Neck and Clavicle
Assess range of motion by rotating the child's head toward the right shoulder and then the left shoulder. Bend the neck laterally so that the ear approaches each shoulder. A limited range of neck motion could be associated either with Klippel-Feil syndrome (Van Kerckhoven & Fabry, 1989) or with congenital torticollis. Congenital torticollis is often associated with cranio-facial asymmetry and flattening of the face on the affected side. Amass in the sternocleidomastoid muscle is found with torticollis.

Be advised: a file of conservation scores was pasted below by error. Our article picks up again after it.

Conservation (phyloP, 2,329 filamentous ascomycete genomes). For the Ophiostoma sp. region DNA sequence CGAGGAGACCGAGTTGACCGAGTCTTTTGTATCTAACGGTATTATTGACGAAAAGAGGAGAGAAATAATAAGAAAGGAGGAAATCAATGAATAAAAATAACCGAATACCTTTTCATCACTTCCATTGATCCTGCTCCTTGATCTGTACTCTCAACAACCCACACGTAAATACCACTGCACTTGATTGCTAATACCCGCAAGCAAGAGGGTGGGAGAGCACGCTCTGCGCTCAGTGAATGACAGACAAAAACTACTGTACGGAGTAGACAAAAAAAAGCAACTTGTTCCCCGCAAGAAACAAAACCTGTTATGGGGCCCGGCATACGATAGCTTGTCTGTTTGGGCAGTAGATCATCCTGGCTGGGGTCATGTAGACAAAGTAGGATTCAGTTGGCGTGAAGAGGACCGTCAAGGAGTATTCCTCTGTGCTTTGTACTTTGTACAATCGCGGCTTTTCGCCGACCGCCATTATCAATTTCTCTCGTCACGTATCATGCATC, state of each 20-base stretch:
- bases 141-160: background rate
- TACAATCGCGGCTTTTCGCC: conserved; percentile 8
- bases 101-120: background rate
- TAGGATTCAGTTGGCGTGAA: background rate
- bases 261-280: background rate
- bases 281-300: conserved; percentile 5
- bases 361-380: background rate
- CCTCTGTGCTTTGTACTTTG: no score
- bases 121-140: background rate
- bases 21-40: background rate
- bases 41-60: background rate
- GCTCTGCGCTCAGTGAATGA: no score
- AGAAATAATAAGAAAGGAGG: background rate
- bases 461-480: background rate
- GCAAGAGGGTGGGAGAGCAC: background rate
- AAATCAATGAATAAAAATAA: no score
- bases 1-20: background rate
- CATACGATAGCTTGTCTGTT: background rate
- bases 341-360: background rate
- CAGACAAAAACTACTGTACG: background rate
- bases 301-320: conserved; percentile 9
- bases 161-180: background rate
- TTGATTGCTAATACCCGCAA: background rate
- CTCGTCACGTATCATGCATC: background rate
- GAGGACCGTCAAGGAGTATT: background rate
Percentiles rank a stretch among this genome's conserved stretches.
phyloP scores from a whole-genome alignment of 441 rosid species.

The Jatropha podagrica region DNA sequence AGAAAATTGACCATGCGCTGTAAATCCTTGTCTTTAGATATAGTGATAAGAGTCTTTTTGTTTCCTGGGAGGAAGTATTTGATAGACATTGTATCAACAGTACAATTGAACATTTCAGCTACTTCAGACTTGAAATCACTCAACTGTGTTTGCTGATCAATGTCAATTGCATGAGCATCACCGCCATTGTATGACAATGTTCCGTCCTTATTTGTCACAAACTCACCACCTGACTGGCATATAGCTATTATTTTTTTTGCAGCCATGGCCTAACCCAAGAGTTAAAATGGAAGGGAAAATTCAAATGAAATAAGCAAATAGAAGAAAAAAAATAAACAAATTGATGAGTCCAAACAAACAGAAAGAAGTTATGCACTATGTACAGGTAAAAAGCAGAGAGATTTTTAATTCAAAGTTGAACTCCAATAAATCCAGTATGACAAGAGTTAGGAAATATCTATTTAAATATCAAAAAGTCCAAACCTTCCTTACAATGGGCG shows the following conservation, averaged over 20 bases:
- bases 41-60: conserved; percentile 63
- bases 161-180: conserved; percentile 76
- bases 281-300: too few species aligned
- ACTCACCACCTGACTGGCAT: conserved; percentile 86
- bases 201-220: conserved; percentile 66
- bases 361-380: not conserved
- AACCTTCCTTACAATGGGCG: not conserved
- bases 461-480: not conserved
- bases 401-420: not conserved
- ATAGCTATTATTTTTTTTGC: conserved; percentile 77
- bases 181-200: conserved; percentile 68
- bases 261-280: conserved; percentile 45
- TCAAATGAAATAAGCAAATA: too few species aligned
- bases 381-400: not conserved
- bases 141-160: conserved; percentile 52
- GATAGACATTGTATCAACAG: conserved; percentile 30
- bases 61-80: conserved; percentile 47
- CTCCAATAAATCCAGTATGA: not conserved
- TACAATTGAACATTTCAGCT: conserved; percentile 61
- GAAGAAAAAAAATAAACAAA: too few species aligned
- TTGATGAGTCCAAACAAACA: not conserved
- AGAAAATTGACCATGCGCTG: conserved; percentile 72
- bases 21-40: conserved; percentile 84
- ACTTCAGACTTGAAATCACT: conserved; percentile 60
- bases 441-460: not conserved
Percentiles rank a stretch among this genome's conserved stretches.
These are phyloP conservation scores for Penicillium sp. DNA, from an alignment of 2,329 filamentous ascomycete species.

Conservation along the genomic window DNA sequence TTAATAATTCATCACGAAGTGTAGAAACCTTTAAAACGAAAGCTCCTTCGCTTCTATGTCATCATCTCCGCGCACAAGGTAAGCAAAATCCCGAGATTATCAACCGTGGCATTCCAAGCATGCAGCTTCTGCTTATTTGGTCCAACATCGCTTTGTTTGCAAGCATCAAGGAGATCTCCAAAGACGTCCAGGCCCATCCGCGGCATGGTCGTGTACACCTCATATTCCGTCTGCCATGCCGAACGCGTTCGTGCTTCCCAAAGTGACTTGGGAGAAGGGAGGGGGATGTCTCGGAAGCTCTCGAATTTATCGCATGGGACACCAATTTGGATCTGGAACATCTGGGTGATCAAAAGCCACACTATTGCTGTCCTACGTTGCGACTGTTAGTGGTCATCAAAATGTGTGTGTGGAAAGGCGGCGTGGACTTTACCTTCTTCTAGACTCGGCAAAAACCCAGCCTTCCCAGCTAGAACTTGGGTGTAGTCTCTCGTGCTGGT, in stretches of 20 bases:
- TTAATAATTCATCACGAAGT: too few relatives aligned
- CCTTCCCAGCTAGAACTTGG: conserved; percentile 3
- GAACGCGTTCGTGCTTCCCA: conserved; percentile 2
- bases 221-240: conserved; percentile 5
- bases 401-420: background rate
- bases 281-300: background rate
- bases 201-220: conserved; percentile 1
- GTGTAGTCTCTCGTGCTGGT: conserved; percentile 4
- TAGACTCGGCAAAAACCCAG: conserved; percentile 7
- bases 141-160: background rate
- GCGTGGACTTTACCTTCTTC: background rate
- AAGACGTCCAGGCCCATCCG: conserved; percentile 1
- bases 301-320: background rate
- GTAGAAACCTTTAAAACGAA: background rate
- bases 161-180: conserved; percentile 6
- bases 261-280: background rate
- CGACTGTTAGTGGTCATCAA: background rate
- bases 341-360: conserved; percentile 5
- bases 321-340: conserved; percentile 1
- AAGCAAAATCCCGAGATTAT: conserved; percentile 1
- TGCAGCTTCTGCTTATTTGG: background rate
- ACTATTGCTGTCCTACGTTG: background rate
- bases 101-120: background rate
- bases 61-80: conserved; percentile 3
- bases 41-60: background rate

Palpation of the clavicles can detect a fracture that may be associated with a traumatic delivery. Local tenderness shortly after birth will soon lead to a "lump" on the clavicle as the fracture heals with abundant callus. This can also result in torticollis. Congenital pseudoarthrosis of the clavicle can be clinically diagnosed by a painless and non-tender bulbous deformity in the region of the mid-clavicle. Absence of one or both clavicles could imply cleidocraniodysostosis.
J Pediatr Health Care. 2003;17(1) © 2003 Mosby, Inc.
Cite this: Pediatric Orthopedic Physical Examination of the Infant: A 5-Minute Assessment - Medscape - Jan 01, 2003.